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Zubon comments on Justified Expectation of Pleasant Surprises - Less Wrong

10 Post author: Eliezer_Yudkowsky 15 January 2009 07:26AM

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Comment author: Zubon 15 January 2009 07:56:24PM 2 points [-]

It is good game design compensating for anything less than excellent game design.

Most people are not good game designers, even professional game designers. Even good designers make bad design decisions at times. Giving more information is a way of working around problems: it gives the player additional control and the ability to plan around problems. It is an error compensation system.

You exaggerate the point when you sprak of "single possible paths" and "one way to do something." That is prematurely halting at the obvious. We have a Diablo II citation above: the character trees have multiple paths, with many chances to pick up what you skipped before, and it still does better with more information. What the game tells you is your only way of finding out what those other ways of doing things might be. This is not real life, where you have lots of examples and feedback systems. You have what the game tells you and what you learn from trial and error in the game; if you have some meta-game knowledge, you can also guess what the designer might have done.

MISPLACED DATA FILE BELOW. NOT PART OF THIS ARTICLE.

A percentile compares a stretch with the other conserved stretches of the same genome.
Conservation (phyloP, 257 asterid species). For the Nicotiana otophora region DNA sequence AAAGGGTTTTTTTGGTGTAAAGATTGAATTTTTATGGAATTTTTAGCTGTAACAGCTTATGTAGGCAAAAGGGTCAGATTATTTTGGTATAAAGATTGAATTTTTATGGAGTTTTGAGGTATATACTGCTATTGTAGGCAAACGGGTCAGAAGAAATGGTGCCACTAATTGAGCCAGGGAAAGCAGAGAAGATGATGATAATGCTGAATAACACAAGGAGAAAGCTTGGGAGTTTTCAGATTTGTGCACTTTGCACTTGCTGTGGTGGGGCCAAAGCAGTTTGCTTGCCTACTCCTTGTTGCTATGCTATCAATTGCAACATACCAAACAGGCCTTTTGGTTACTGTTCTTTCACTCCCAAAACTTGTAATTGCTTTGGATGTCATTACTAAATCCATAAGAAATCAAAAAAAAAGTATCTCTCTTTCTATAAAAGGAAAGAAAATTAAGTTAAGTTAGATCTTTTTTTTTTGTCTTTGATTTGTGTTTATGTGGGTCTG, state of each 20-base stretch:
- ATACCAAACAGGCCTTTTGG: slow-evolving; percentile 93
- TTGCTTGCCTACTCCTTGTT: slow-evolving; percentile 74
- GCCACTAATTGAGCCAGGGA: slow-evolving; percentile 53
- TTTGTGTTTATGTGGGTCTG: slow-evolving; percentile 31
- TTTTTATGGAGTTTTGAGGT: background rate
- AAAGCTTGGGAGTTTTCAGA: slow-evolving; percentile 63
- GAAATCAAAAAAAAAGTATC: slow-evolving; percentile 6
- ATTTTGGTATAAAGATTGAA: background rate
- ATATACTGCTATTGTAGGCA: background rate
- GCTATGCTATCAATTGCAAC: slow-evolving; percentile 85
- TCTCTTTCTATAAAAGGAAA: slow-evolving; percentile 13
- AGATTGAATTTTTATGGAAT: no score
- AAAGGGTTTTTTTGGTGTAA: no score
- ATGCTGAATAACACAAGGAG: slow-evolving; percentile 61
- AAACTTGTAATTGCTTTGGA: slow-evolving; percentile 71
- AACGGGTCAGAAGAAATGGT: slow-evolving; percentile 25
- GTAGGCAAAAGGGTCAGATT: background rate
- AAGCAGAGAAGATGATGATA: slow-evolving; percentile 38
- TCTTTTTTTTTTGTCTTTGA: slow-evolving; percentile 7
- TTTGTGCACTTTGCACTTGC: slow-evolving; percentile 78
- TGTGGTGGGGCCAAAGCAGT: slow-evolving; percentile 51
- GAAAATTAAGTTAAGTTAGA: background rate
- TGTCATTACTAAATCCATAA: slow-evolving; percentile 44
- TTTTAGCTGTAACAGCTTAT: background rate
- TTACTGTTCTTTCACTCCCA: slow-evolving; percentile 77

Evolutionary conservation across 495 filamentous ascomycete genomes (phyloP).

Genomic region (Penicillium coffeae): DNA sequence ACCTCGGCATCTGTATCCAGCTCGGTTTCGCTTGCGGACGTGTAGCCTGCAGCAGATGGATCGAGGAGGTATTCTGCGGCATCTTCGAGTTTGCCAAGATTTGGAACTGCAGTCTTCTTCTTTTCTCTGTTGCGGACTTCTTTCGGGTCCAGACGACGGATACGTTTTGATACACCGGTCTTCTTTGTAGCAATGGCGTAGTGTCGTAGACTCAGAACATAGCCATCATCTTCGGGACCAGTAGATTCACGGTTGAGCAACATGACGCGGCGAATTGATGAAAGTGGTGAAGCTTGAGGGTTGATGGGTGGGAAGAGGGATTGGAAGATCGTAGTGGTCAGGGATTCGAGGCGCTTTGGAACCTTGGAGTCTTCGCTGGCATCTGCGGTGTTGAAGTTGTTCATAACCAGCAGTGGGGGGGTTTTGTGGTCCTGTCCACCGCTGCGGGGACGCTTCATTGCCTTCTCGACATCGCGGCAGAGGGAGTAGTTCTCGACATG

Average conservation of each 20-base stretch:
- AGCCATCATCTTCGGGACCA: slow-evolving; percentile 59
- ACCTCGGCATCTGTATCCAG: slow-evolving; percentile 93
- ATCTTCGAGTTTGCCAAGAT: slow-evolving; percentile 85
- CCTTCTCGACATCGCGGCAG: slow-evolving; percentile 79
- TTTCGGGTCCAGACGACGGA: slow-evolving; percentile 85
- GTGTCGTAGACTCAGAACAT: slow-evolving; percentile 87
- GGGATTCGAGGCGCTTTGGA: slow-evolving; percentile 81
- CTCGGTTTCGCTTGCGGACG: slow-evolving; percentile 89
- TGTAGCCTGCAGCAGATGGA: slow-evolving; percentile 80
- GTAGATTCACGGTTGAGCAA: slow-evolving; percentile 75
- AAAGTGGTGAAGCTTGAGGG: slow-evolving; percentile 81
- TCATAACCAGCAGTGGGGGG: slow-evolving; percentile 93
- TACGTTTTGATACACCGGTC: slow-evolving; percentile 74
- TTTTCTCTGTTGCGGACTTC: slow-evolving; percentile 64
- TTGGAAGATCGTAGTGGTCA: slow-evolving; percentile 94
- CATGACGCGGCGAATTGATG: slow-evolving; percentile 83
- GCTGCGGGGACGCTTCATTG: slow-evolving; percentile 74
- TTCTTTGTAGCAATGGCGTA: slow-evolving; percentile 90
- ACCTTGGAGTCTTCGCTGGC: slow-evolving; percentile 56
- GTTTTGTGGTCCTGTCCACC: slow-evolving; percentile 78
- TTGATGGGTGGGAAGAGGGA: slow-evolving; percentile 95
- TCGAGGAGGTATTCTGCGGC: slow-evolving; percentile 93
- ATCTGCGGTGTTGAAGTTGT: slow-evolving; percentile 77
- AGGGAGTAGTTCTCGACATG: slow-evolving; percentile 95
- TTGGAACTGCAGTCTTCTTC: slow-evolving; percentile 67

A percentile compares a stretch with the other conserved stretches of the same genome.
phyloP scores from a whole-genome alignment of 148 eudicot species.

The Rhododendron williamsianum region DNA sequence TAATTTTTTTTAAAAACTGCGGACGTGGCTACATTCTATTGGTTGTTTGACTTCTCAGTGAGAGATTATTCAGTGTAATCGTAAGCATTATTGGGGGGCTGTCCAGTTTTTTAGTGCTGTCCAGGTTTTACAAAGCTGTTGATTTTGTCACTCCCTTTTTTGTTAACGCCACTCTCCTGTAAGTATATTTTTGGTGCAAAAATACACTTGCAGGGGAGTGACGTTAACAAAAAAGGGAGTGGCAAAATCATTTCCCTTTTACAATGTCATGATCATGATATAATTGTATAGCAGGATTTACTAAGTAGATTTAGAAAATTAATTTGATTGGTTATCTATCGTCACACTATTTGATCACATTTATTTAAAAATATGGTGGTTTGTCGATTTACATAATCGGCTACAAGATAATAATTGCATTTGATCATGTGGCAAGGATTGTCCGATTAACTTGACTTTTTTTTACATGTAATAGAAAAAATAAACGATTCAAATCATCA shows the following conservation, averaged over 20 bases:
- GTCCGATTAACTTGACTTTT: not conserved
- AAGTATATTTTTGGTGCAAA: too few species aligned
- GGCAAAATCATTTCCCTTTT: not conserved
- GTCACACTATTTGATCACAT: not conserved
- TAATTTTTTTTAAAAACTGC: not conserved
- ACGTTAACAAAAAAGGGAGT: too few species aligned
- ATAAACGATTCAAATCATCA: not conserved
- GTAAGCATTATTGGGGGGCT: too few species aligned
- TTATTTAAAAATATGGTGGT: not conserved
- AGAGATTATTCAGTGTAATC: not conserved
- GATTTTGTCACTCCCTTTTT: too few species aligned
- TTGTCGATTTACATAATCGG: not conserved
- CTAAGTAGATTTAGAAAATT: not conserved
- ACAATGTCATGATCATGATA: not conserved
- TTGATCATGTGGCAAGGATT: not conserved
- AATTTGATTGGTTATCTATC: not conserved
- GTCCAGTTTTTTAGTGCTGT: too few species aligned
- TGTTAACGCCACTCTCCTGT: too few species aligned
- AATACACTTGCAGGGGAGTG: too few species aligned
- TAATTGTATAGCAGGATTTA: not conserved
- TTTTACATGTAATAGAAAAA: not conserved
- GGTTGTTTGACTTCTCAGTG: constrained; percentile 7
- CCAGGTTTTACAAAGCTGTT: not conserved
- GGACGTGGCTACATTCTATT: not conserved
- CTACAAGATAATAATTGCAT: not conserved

In an excellent game where things are designed very well, surprises can improve the experience without making you regret past decisions. They can even be adaptive to your past decisions to better avoid regrets. (At this point, you may approach calling for amputation of destiny, with the computer designing your ideal experience no matter what you choose or plan.) How many games things of that quality exist, where you trust the developer to have made all the right decisions?

If the point is that a really good game does not need to give you so much information up front, granted. It is bad design to give the player either too much or too little information. If the question resolves to that point, there is little interesting discussion to be had.